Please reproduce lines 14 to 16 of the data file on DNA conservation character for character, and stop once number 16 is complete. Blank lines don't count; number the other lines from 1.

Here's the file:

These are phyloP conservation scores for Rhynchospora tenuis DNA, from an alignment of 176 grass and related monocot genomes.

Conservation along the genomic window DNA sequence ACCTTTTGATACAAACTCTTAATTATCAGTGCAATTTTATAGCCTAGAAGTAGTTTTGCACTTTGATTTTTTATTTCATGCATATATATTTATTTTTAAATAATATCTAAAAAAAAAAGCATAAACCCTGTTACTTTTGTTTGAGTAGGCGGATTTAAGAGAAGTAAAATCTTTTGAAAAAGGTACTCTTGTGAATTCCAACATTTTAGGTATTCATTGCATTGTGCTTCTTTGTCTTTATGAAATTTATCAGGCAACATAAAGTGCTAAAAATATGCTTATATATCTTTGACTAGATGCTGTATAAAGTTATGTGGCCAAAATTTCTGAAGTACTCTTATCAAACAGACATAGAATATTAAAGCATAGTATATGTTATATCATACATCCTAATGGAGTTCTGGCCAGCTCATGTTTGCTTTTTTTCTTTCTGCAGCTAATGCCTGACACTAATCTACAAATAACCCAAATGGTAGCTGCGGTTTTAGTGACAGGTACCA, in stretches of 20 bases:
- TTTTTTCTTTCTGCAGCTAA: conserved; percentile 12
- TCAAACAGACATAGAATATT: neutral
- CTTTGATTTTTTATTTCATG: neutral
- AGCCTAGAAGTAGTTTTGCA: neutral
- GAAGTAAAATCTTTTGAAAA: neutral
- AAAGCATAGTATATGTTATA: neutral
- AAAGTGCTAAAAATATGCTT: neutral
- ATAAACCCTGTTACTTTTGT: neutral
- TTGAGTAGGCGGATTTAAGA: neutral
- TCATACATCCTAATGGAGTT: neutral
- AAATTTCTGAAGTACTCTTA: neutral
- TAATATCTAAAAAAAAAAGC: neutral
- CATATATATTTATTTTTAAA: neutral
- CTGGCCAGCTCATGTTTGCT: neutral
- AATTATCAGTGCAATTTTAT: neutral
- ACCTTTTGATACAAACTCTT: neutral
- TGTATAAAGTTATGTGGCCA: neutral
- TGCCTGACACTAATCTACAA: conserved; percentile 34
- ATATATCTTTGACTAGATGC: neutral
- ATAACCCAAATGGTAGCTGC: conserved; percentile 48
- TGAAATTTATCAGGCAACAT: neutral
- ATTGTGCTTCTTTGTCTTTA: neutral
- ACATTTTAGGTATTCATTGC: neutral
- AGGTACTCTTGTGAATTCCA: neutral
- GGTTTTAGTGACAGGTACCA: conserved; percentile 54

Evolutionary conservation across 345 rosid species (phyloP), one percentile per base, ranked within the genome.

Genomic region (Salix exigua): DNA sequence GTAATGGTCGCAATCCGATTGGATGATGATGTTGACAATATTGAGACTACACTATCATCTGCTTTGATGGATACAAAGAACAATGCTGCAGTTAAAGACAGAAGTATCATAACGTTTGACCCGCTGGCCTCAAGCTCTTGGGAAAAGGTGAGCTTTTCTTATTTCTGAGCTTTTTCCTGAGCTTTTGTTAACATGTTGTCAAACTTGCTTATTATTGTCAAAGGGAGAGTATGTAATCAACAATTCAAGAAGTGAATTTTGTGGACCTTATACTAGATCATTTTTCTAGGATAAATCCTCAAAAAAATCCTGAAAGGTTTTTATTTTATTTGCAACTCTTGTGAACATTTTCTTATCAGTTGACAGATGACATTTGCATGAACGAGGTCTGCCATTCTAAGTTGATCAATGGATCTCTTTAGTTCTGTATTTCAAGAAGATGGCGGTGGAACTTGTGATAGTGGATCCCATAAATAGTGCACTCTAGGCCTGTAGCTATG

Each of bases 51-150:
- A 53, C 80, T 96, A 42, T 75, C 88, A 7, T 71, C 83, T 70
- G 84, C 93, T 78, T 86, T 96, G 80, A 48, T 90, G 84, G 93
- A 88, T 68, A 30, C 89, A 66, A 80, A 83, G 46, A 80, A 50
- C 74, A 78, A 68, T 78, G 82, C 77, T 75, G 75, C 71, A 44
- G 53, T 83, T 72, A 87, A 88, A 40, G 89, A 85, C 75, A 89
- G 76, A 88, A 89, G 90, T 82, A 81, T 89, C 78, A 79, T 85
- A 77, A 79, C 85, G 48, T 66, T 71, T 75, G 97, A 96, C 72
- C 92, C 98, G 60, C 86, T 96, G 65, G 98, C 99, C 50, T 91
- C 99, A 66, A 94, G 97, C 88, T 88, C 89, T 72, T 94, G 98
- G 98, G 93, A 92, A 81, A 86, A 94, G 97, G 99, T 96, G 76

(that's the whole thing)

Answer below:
- TAATATCTAAAAAAAAAAGC: neutral
- CATATATATTTATTTTTAAA: neutral
- CTGGCCAGCTCATGTTTGCT: neutral